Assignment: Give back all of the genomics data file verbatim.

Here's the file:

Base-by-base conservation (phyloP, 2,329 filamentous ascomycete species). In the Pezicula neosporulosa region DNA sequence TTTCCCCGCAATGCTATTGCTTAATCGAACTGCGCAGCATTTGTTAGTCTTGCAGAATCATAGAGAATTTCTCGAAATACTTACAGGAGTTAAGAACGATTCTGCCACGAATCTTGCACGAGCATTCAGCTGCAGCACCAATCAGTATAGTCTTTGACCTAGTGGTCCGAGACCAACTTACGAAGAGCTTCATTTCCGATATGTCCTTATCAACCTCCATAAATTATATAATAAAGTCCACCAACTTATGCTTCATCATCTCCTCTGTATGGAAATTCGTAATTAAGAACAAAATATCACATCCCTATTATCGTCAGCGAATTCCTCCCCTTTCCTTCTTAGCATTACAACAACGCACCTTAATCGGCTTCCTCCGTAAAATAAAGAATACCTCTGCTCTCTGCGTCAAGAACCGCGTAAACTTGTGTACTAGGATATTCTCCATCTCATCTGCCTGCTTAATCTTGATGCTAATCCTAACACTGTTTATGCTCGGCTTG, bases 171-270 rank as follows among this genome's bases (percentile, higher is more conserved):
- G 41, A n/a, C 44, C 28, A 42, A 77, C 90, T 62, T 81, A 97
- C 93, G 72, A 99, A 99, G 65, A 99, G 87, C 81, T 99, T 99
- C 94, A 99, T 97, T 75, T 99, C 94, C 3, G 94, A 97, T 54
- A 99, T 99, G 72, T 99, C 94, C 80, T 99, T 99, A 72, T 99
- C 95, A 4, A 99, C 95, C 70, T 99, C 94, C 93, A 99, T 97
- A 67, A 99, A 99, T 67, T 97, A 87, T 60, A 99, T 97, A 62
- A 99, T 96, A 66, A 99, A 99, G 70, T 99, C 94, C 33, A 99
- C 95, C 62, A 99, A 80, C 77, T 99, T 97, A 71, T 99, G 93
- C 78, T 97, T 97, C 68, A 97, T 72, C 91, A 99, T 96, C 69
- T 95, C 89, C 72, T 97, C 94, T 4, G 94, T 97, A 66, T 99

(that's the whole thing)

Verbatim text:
Base-by-base conservation (phyloP, 2,329 filamentous ascomycete species). In the Pezicula neosporulosa region DNA sequence TTTCCCCGCAATGCTATTGCTTAATCGAACTGCGCAGCATTTGTTAGTCTTGCAGAATCATAGAGAATTTCTCGAAATACTTACAGGAGTTAAGAACGATTCTGCCACGAATCTTGCACGAGCATTCAGCTGCAGCACCAATCAGTATAGTCTTTGACCTAGTGGTCCGAGACCAACTTACGAAGAGCTTCATTTCCGATATGTCCTTATCAACCTCCATAAATTATATAATAAAGTCCACCAACTTATGCTTCATCATCTCCTCTGTATGGAAATTCGTAATTAAGAACAAAATATCACATCCCTATTATCGTCAGCGAATTCCTCCCCTTTCCTTCTTAGCATTACAACAACGCACCTTAATCGGCTTCCTCCGTAAAATAAAGAATACCTCTGCTCTCTGCGTCAAGAACCGCGTAAACTTGTGTACTAGGATATTCTCCATCTCATCTGCCTGCTTAATCTTGATGCTAATCCTAACACTGTTTATGCTCGGCTTG, bases 171-270 rank as follows among this genome's bases (percentile, higher is more conserved):
- G 41, A n/a, C 44, C 28, A 42, A 77, C 90, T 62, T 81, A 97
- C 93, G 72, A 99, A 99, G 65, A 99, G 87, C 81, T 99, T 99
- C 94, A 99, T 97, T 75, T 99, C 94, C 3, G 94, A 97, T 54
- A 99, T 99, G 72, T 99, C 94, C 80, T 99, T 99, A 72, T 99
- C 95, A 4, A 99, C 95, C 70, T 99, C 94, C 93, A 99, T 97
- A 67, A 99, A 99, T 67, T 97, A 87, T 60, A 99, T 97, A 62
- A 99, T 96, A 66, A 99, A 99, G 70, T 99, C 94, C 33, A 99
- C 95, C 62, A 99, A 80, C 77, T 99, T 97, A 71, T 99, G 93
- C 78, T 97, T 97, C 68, A 97, T 72, C 91, A 99, T 96, C 69
- T 95, C 89, C 72, T 97, C 94, T 4, G 94, T 97, A 66, T 99